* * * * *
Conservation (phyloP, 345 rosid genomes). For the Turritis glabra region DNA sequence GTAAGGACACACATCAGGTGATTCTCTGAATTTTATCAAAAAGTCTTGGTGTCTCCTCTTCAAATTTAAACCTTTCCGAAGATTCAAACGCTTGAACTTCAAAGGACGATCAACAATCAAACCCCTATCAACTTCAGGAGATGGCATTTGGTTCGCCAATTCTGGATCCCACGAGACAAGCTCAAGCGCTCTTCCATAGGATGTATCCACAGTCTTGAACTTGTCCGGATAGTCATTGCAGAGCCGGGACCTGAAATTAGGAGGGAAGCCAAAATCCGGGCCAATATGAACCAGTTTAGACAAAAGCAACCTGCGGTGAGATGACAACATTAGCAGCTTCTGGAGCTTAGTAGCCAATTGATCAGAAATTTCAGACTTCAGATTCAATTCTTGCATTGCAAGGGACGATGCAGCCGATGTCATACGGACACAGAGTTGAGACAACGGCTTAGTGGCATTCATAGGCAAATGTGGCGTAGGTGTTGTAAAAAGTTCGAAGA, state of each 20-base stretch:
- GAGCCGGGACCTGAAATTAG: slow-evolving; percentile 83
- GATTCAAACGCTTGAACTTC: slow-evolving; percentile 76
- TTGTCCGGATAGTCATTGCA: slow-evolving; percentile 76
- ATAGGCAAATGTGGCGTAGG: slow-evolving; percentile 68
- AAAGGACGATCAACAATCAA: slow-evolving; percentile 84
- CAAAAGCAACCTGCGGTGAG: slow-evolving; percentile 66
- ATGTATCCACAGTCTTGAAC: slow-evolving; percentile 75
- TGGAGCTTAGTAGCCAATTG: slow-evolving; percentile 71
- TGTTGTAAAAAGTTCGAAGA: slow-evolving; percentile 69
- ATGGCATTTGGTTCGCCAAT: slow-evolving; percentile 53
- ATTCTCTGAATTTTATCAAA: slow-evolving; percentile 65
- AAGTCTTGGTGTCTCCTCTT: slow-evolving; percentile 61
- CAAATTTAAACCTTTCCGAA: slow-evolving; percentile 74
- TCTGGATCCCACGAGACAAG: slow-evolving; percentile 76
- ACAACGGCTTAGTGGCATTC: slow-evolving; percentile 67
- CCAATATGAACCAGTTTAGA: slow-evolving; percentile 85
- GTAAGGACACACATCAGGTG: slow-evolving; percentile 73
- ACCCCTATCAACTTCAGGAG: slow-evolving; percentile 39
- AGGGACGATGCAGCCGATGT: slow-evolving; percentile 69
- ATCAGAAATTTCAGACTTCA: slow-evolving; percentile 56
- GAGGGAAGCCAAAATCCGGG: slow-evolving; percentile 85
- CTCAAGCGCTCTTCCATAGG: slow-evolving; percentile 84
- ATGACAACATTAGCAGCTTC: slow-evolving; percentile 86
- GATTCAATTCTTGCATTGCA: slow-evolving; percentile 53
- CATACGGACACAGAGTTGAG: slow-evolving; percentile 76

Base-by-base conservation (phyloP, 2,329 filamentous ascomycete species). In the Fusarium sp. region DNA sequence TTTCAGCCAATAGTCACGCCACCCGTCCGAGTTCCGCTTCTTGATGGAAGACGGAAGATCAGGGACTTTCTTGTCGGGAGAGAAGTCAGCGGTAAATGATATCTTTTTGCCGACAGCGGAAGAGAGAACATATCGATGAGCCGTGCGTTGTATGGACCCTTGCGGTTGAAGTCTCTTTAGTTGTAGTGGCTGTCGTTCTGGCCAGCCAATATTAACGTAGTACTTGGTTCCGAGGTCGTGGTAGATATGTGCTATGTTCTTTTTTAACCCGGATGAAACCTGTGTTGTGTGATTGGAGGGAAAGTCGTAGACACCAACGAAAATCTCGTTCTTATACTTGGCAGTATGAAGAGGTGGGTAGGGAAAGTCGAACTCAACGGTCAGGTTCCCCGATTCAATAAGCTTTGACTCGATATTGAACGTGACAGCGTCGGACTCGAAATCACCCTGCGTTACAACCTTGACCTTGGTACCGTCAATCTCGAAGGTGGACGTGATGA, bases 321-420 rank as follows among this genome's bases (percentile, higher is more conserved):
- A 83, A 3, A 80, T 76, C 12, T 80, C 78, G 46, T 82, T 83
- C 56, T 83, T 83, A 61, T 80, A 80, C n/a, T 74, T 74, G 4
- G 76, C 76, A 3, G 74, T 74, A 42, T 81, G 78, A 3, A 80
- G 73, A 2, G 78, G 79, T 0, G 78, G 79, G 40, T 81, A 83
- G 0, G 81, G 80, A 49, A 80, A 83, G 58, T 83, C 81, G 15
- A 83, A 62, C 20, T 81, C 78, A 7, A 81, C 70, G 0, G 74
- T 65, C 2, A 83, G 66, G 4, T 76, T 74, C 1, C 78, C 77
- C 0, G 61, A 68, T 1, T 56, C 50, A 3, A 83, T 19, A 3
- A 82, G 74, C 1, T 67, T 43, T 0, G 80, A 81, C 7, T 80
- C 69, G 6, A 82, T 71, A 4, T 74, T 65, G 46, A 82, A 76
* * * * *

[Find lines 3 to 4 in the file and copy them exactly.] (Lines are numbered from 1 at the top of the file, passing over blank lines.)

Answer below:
- GATTCAAACGCTTGAACTTC: slow-evolving; percentile 76
- TTGTCCGGATAGTCATTGCA: slow-evolving; percentile 76